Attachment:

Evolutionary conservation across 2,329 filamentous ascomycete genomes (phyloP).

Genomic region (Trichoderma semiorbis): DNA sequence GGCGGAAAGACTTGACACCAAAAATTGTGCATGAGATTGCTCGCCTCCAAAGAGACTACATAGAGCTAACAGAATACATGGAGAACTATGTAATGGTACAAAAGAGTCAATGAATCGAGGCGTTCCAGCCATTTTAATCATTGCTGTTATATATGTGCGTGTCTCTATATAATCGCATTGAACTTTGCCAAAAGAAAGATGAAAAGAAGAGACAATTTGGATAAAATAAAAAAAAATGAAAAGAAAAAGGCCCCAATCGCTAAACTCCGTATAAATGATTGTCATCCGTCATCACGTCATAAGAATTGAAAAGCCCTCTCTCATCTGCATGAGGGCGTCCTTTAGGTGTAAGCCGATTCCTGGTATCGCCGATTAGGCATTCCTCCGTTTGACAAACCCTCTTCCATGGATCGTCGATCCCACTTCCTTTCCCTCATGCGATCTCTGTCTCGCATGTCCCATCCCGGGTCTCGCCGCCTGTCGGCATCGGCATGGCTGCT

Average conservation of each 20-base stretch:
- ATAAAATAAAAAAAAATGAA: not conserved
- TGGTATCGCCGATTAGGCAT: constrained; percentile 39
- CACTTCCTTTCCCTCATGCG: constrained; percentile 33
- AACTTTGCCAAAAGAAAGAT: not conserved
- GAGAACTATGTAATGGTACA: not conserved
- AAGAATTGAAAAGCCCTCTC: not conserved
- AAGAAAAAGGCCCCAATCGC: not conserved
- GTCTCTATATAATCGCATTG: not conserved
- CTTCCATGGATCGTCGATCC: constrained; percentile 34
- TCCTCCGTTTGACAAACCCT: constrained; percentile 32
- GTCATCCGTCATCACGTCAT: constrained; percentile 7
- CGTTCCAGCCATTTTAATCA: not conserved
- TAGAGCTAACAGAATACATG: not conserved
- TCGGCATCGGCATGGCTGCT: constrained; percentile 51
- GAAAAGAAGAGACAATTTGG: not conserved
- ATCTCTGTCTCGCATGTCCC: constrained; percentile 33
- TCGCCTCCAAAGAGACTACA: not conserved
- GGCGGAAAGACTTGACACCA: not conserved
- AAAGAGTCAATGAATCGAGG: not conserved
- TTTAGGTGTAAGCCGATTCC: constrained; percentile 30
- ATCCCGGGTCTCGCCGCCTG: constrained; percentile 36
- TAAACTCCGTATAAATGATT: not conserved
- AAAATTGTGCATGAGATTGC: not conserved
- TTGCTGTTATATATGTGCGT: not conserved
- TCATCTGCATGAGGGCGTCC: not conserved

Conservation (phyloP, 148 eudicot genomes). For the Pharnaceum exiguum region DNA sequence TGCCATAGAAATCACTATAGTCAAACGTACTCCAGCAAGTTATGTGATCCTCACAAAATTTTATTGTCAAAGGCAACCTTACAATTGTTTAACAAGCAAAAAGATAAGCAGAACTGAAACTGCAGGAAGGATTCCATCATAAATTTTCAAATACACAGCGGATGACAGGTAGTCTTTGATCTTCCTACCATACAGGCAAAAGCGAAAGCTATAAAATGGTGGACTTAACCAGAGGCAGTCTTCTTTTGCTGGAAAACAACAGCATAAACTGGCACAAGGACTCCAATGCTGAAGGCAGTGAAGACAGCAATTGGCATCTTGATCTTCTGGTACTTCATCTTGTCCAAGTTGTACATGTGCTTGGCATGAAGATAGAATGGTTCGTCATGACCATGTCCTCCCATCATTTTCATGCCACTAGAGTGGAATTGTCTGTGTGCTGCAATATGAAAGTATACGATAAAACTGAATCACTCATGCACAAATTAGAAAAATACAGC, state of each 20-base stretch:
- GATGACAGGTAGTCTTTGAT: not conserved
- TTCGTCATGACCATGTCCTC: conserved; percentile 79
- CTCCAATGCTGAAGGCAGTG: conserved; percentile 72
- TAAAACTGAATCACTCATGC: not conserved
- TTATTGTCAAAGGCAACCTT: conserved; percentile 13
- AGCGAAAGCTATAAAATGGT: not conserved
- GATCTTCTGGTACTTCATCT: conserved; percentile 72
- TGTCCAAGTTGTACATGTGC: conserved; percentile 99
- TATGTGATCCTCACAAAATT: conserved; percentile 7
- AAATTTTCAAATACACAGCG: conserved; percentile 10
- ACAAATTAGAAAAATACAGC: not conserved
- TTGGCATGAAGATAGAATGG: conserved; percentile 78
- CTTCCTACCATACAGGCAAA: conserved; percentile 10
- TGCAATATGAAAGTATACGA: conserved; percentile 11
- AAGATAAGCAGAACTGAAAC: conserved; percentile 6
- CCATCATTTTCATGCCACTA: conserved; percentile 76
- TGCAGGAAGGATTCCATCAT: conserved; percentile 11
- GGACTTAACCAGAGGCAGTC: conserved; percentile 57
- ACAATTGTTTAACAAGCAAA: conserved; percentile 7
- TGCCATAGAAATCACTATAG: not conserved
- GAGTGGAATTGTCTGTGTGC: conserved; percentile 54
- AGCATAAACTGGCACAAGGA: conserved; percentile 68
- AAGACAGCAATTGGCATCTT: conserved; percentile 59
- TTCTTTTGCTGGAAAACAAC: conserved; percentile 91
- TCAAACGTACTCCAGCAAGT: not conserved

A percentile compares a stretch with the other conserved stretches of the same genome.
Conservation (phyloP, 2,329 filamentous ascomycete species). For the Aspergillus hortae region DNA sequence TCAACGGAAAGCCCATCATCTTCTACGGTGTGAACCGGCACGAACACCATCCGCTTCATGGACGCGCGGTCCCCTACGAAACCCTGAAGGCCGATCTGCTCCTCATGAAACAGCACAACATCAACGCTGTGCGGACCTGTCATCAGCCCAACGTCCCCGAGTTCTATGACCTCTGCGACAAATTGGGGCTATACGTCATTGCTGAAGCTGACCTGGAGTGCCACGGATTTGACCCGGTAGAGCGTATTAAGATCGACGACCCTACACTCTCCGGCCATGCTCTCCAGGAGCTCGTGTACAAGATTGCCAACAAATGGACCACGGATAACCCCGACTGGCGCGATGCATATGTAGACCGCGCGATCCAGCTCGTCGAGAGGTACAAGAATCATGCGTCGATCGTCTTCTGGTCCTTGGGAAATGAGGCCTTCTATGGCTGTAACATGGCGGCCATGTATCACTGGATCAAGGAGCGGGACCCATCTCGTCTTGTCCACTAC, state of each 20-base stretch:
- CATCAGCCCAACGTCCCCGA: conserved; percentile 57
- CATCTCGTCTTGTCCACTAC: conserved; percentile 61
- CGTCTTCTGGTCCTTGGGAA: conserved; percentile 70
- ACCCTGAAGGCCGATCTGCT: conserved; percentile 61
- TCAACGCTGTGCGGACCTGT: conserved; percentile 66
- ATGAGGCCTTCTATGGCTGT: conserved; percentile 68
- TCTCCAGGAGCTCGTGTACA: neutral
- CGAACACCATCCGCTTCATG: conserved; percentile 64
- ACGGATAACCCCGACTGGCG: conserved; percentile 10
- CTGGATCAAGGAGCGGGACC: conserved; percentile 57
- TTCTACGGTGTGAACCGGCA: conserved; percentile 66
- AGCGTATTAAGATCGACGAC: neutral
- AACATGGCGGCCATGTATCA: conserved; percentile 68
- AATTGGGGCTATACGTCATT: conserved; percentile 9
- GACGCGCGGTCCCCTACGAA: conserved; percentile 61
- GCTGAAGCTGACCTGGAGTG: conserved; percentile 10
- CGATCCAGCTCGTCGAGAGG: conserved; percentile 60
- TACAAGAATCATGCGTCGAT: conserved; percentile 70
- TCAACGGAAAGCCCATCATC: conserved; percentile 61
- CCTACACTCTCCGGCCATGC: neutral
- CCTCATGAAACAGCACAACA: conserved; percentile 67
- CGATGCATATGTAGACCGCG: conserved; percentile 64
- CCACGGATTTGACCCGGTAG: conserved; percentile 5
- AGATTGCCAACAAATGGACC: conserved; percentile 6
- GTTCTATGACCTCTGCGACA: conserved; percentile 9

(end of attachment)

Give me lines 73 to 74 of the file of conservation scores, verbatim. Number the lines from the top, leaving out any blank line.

- CGATCCAGCTCGTCGAGAGG: conserved; percentile 60
- TACAAGAATCATGCGTCGAT: conserved; percentile 70